I watched a video from the Gwenna Moss Centre for Teaching Effectiveness through the University of Saskatchewan for this blog post. I have included the video in this post for those interested in it.
The most significant piece of information I took away from the video is the importance of recognizing one’s students as unique, complex individuals with a variety of life experience. Each person is in a class for a reason, and each person has some level of both desire and potential to learn. One educator in the video shared that they like to get to personally know their students, and understand their educational background and a little bit of personal history so that the students understand that their instructor places value in them. Another comment that was made was that it is important to acknowledge and reward in some small way a student’s contribution to discussion. The example shared was using responses such as “that’s a great question,” or, “you raise an interesting point.” No matter what the question or point was, regardless of accuracy, it can be used to further the discussion. Part of the discussion could be using an incorrect point made by a student to guide students to understanding the correct answer.
Another example shared was that in order to foster a positive learning environment, an instructor should be willing to acknowledge personal error. I know from personal learning experience that I myself have significantly more respect for an instructor that is willing to admit that they don’t know an answer or provided an incorrect answer to the class earlier than an instructor that seems to view themselves as infallible and does not acknowledge their mistakes.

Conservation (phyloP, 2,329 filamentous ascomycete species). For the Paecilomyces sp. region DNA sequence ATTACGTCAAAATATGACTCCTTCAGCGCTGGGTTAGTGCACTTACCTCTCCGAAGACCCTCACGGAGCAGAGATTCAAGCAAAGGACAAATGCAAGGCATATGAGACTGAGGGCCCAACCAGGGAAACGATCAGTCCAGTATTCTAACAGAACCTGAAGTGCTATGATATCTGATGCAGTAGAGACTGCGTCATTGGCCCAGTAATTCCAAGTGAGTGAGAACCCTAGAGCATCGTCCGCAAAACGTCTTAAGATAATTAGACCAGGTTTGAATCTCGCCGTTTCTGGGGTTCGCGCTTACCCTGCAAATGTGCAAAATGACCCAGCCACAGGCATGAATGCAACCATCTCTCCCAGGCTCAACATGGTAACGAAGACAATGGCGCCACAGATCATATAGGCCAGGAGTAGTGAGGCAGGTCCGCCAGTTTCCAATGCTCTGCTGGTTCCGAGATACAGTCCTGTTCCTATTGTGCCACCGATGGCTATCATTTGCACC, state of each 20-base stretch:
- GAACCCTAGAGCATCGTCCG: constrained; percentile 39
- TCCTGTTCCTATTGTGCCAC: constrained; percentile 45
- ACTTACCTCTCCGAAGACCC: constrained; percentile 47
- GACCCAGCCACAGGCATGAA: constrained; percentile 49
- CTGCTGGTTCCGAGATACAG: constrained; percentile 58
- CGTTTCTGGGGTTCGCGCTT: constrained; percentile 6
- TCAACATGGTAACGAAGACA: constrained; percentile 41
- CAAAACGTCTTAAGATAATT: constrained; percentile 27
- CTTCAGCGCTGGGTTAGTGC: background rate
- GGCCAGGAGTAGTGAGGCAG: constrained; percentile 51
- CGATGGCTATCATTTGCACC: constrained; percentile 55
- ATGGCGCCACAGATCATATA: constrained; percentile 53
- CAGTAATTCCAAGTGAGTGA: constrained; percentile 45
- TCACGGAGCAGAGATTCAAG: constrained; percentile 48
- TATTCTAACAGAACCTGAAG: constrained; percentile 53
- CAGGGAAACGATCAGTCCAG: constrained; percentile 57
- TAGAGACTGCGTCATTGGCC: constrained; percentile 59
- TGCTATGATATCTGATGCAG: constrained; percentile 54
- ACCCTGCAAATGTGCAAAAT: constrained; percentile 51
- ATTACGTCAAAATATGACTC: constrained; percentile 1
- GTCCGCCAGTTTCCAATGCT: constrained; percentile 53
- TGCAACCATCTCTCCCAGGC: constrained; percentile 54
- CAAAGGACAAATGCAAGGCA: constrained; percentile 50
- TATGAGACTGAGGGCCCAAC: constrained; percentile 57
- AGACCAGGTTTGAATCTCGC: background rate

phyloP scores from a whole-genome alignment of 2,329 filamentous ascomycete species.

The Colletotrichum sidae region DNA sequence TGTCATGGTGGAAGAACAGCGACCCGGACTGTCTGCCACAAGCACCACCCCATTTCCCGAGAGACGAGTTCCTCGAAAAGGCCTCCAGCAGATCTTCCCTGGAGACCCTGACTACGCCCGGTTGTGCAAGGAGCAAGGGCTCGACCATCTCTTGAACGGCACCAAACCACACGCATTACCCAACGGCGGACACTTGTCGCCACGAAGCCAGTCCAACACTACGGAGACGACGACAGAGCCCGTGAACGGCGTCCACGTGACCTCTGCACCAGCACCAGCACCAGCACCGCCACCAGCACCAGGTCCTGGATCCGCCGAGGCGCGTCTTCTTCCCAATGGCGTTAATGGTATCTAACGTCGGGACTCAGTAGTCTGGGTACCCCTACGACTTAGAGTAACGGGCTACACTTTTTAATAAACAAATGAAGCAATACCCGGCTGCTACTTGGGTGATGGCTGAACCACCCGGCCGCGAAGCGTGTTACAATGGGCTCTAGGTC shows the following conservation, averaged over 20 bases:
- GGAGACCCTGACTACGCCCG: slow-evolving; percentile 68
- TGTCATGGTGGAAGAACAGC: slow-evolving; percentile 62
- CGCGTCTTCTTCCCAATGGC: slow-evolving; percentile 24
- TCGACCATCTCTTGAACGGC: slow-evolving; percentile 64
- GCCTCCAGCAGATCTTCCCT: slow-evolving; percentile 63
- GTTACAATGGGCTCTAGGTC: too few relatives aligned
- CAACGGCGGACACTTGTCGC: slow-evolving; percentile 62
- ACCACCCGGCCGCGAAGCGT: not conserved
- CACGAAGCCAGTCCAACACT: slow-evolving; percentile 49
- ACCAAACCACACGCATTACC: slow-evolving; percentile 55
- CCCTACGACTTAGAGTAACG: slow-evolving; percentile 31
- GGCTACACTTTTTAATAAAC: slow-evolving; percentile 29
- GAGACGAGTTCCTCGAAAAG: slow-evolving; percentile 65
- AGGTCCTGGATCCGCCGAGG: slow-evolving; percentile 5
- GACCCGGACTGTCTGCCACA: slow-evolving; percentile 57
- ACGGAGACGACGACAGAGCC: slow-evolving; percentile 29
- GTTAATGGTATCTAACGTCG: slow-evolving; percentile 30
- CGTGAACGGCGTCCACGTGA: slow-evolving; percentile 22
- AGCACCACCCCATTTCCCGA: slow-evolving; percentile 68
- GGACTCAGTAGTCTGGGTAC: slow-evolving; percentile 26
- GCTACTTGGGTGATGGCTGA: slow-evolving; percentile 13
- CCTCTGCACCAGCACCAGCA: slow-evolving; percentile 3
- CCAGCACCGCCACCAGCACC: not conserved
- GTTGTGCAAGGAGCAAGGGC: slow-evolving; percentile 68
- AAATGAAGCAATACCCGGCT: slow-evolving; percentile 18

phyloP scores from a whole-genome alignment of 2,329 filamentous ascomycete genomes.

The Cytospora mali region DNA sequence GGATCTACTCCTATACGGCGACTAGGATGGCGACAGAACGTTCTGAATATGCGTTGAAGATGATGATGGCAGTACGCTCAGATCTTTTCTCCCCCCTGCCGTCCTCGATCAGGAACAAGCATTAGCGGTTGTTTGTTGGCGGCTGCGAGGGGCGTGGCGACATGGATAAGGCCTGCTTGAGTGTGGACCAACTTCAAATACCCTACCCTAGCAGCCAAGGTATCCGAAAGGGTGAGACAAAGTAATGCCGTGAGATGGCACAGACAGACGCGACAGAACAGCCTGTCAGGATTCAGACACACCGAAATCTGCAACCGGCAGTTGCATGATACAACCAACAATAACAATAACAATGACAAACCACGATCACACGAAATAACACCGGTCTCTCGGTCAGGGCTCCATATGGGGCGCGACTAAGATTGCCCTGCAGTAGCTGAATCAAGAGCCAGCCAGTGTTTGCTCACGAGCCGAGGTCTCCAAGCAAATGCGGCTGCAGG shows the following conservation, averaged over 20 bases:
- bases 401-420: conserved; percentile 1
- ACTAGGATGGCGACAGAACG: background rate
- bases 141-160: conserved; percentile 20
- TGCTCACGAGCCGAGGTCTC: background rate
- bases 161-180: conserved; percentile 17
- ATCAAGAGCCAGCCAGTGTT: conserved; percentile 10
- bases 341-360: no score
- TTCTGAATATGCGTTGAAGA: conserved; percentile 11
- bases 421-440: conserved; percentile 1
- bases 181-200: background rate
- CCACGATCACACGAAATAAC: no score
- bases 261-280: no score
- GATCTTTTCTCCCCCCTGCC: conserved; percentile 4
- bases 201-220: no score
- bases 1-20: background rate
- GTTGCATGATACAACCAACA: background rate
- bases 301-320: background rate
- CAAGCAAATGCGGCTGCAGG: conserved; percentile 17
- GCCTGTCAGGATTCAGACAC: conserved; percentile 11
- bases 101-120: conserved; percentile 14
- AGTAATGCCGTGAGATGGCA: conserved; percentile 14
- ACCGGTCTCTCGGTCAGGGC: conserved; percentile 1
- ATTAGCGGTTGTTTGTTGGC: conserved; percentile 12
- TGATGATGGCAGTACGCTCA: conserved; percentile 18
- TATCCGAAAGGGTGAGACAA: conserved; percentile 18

In my classroom, I will be open about my personal experiences. I have gone through nursing education and worked as a nurse for two years, so I understand the challenges associated with it. I found that instructors that were accessible and with their personal experiences of success and failure were much more relatable; later it was easier to share honest self-evaluations with them. With my students, I will share specific examples of both my areas of success and areas where I either made a mistake or needed to improve. One specific learning experience working as a new nurse stuck with me. I missed administering a very strong, scheduled painkiller to a patient who experienced extreme pain when the medication wore off. Because they missed a sheduled dose, they woke up in significant discomfort in the middle of the night. I learned the significance of monitoring my plans at work in order to provide competent care for my patients, and also adapted my strategy as a result.
Nursing students are often extremely hard on themselves and feel that any mistake is a career-threatening blunder, when in reality all nurses are continually absorbing new information and learning from their mistakes. I plan to bring this honesty to my teaching in order to create a welcoming, positive environment for my students.
The Gwenna Moss Centre for Teaching Effectiveness (Producer). (2013). Creating a positive learning environment (Youtube). Retrieved from https://www.youtube.com/watch?v=GqNCiNMuDOs
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